We’ve all been there: trying to complete a task while being bombarded with pings and buzzes and emails and texts. The screen lights up. Distraction (maybe it’s important). The screen doesn’t light up. Distraction (has the battery run out?). Without even realising it, we try to squeeze more and more into our day, by multitasking, by responding immediately and by breaking our actions down into tiny blocks. And by the time evening rolls around, we’re too tired to even wonder why we’re exhausted.
Is it trying to do too much that exhausts us? Or is it the constant drip of claims on our attention? Could the two one and the same?
There is no doubt that the huge advances in communication technology have helped our careers. We have more information at our fingertips than we could possibly consume. We have more access to connections than ever before. We have app-based help in managing our schedules and our lives. And we can keep in touch with colleagues as well as with friends and loved ones with just a few taps to the screen. We are more productive.
Yet the same advances in communication technology are throwing obstacles in our path, obstacles that weaken our productivity in ways that we are often not aware of. Our attention is stretched, our ability to think clearly is compromised, and the self-imposed need to respond to demands on our time creates stress levels that end up having serious health consequences.
Much is written and said about the “information overload”. Yet that focusses on the wrong target. In an information economy, complaining about information overload is pointless. We want there to be vast amounts of good information out there, not just for our own benefit and interests, but because it furthers culture and thinking, it underlines continuous education and it opens doors for economic development. When we complain about information overload, we’re not unhappy about the amount of information that we have access to. What we are really unhappy about is “attention overload”.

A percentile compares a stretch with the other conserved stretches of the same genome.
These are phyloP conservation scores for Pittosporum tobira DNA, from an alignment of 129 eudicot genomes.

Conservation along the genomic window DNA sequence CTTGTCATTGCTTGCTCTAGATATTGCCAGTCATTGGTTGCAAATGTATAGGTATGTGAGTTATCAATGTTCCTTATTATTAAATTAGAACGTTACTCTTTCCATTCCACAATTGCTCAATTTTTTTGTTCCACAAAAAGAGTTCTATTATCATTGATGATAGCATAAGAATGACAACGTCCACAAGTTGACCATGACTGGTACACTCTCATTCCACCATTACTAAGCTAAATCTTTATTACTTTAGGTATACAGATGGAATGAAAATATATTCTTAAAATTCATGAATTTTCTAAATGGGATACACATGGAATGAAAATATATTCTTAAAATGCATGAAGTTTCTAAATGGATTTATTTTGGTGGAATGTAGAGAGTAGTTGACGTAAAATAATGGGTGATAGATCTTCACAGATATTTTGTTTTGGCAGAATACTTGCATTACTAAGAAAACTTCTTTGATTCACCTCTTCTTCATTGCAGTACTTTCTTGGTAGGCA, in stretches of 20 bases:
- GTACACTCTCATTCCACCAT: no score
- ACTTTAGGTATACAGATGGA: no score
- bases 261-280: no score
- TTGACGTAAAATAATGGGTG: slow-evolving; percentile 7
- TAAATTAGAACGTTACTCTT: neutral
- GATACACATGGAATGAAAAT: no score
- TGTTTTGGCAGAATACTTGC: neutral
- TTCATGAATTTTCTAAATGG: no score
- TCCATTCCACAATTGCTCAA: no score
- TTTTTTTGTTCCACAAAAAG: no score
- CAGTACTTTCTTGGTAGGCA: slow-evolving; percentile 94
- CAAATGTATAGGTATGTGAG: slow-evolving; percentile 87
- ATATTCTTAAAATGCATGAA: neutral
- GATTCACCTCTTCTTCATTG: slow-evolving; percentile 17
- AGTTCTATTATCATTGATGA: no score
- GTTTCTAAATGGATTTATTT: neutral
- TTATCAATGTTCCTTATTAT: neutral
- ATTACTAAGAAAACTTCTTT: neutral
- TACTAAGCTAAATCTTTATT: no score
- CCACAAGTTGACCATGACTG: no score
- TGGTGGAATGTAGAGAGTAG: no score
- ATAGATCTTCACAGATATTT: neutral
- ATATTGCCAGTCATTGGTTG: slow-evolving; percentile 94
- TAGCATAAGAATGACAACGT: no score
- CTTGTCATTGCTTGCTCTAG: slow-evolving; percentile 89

Before the era of email and smartphones, the claims on our attention didn’t have the same access to it as they do now. Colleagues, friends and family couldn’t reach you 24/7. You had access to less news and fewer articles, so you agonized less over what to read. There was much less social pressure to be aware of the latest trends, memes and hot topics. There wasn’t the (usually self-imposed) imperative to answer emails right away, and there weren’t quite so many cat videos to share. Today, there are too many things vying for our attention.